The Executive Director of the Board shall serve full time and be subject to the provisions of chapter 51 and subchapter III of chapter 53 of title 5. The annual salary of the Executive Director shall not exceed level III of the Executive Schedule under section 5314 of such title.
(c) Staff personnel; appointment and compensation
The Board may appoint and fix the compensation of such staff personnel as may be necessary to carry out the provisions of this subchapter in accordance with the provisions of chapter 51 and subchapter III of chapter 53 of title 5.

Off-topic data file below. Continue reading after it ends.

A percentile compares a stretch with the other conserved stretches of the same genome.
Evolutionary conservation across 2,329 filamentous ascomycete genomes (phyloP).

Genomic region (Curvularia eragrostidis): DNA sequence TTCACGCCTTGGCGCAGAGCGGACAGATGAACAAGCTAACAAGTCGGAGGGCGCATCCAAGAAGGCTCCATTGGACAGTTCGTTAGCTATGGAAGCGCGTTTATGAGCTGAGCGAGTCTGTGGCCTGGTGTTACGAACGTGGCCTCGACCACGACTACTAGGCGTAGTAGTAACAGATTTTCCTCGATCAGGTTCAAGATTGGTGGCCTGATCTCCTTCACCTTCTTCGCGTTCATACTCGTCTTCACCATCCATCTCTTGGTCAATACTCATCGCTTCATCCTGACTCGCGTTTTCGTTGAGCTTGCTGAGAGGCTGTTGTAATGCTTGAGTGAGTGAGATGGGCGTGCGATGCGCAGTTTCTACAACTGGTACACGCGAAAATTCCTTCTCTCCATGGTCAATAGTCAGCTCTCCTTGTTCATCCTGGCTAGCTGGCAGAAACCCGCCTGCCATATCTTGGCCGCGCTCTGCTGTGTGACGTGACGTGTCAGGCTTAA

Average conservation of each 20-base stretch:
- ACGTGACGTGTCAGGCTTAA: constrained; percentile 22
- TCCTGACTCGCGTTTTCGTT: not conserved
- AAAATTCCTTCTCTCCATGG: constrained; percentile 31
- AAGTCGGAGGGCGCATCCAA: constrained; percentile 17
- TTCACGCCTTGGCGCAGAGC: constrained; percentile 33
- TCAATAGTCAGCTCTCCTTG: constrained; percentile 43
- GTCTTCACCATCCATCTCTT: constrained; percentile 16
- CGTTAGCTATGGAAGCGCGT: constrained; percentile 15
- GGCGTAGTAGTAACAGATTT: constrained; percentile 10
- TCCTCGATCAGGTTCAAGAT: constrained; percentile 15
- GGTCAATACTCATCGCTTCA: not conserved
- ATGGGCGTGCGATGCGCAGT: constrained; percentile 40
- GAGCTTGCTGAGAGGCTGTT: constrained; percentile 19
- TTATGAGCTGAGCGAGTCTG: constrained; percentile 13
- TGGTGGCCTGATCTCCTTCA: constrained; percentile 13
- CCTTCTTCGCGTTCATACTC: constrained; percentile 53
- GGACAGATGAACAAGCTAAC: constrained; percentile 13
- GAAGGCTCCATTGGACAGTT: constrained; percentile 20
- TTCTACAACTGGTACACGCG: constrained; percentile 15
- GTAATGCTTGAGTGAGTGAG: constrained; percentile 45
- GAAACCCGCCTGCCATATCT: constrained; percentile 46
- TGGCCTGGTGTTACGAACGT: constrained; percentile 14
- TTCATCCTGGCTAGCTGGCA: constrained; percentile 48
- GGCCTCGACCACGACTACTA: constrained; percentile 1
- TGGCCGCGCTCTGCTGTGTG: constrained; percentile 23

(d) Experts and consultants; employment and compensation; annual review of contracts
The Board may (1) employ experts and consultants or organizations thereof, as authorized by section 3109 of title 5; (2) compensate individuals so employed at rates not in excess of the rate currently being paid grade 18 of the General Schedule under section 5332 of such title, including traveltime; and (3) may allow such individuals, while away from their homes or regular places of business, travel expenses (including per diem in lieu of subsistence) as authorized by section 5703 of such title 5 for persons in the Government service employed intermittently: Provided, however, That contracts for such temporary employment may be renewed annually.